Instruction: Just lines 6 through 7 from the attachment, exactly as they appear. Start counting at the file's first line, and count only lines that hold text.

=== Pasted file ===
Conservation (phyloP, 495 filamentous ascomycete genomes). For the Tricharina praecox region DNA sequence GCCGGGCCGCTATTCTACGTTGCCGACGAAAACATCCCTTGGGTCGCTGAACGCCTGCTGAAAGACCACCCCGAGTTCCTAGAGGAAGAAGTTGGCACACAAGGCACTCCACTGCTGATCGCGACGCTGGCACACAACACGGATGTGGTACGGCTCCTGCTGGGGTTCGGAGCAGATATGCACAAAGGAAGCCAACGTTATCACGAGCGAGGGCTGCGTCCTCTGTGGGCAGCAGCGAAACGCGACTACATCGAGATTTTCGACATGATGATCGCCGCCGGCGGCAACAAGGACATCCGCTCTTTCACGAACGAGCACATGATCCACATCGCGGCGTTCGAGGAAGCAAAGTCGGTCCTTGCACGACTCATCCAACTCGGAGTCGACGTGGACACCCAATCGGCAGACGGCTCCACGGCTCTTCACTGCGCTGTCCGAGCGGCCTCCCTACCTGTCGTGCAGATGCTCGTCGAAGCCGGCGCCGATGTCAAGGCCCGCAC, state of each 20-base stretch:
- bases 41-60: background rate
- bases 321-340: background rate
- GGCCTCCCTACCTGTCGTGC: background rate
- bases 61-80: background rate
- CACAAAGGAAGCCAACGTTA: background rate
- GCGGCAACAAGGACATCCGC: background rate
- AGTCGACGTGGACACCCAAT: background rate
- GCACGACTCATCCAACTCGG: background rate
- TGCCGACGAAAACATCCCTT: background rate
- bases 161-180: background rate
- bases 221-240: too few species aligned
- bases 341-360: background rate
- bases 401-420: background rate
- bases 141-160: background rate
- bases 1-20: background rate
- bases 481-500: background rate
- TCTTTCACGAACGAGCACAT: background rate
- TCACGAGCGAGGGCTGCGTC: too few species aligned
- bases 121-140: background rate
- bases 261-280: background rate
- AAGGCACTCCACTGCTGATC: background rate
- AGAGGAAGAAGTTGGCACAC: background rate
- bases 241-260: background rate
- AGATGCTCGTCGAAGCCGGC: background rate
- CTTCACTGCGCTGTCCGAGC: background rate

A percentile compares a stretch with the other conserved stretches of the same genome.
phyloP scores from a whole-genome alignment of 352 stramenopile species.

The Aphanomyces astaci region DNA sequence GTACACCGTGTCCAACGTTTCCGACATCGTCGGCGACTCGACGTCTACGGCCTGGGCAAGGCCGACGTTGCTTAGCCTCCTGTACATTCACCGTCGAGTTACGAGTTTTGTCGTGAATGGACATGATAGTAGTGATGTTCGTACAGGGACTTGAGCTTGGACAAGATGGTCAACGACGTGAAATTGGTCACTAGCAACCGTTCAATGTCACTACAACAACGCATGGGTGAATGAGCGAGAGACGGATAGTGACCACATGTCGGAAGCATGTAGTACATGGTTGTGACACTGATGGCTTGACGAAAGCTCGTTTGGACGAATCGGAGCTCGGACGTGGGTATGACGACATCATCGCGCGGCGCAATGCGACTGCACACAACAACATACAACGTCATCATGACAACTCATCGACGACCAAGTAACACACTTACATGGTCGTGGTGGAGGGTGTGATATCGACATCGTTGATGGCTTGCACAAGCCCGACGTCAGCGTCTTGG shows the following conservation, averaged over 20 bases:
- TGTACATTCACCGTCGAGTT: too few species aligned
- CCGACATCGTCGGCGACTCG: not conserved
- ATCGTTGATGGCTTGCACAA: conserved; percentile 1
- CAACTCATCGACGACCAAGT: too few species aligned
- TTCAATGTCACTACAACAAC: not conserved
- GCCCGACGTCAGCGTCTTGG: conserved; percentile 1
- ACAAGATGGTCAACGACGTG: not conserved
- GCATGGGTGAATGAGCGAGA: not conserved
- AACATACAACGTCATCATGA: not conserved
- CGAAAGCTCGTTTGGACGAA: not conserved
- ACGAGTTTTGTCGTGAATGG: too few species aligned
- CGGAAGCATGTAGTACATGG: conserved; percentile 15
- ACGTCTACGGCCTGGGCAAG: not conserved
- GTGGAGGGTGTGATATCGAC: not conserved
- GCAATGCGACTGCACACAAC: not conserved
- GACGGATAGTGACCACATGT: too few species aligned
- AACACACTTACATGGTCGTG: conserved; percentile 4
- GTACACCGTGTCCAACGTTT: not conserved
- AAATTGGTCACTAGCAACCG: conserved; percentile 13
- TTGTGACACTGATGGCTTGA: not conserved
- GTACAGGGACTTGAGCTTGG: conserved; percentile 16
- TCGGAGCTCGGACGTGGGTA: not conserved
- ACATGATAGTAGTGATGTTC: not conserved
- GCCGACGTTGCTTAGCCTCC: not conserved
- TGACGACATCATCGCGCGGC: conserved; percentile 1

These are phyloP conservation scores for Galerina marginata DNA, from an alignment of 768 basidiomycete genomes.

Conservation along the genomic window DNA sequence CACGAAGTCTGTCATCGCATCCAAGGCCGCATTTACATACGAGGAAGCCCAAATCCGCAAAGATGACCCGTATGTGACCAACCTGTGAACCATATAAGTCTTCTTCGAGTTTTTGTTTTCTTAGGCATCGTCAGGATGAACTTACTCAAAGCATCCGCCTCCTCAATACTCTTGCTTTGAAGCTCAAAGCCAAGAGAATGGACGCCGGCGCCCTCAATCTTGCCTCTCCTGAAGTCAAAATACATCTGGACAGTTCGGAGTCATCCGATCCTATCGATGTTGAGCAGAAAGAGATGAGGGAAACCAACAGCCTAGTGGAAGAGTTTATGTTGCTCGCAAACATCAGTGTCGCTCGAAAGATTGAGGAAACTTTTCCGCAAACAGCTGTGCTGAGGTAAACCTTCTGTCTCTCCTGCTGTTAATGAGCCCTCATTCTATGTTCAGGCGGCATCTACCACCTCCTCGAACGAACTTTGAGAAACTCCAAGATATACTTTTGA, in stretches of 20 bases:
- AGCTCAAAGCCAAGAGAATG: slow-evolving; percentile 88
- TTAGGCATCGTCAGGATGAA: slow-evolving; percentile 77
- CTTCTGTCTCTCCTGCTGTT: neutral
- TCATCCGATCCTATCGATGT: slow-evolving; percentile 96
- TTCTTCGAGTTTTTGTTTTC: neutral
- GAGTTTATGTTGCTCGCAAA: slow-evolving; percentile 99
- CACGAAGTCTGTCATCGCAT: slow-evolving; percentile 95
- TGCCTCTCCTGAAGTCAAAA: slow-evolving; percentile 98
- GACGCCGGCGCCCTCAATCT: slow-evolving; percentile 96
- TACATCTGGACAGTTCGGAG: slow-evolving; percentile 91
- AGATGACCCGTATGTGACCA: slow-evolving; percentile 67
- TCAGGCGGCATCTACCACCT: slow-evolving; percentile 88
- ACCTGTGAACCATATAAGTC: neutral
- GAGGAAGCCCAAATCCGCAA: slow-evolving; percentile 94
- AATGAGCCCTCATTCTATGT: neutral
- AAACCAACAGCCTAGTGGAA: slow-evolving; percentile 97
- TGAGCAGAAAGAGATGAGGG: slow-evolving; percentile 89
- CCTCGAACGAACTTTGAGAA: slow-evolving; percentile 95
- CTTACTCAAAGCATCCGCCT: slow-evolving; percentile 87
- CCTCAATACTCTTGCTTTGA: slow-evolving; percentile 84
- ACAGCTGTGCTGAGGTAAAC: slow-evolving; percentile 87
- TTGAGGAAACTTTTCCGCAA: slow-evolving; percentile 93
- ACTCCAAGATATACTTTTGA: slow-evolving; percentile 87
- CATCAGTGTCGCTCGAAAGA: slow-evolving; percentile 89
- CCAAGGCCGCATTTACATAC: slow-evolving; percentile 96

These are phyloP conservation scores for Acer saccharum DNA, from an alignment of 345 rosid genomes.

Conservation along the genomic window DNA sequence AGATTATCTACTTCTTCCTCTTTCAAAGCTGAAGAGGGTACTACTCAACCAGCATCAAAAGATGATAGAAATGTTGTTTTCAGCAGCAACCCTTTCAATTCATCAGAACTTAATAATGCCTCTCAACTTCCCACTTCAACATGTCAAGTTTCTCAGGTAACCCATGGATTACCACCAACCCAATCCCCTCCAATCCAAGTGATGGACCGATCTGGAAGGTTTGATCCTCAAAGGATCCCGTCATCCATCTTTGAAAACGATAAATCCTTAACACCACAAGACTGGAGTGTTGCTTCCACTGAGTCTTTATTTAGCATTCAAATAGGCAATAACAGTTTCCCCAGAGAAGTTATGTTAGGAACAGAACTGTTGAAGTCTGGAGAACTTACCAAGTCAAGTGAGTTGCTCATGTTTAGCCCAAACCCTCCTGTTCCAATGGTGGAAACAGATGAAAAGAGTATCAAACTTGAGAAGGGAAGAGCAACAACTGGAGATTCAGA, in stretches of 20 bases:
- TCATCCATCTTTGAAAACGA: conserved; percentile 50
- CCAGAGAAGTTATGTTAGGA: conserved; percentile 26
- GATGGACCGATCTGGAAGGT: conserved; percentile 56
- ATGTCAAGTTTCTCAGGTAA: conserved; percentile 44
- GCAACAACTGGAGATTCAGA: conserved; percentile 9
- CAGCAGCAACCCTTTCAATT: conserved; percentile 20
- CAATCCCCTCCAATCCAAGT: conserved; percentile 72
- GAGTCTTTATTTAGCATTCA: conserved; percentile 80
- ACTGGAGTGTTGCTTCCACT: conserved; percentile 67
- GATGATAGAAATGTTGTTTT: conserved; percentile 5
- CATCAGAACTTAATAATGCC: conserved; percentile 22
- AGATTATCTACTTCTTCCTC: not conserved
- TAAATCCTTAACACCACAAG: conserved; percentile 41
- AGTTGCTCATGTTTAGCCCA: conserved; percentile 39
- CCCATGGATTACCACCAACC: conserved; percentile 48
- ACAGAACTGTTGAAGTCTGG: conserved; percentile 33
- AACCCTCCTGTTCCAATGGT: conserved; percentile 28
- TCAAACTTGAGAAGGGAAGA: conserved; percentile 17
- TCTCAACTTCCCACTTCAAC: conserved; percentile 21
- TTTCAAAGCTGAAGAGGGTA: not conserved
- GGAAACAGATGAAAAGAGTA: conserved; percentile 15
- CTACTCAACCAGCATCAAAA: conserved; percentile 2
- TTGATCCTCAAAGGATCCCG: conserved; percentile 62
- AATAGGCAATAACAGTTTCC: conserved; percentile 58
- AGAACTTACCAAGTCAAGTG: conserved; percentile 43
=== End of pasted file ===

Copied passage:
- CACAAAGGAAGCCAACGTTA: background rate
- GCGGCAACAAGGACATCCGC: background rate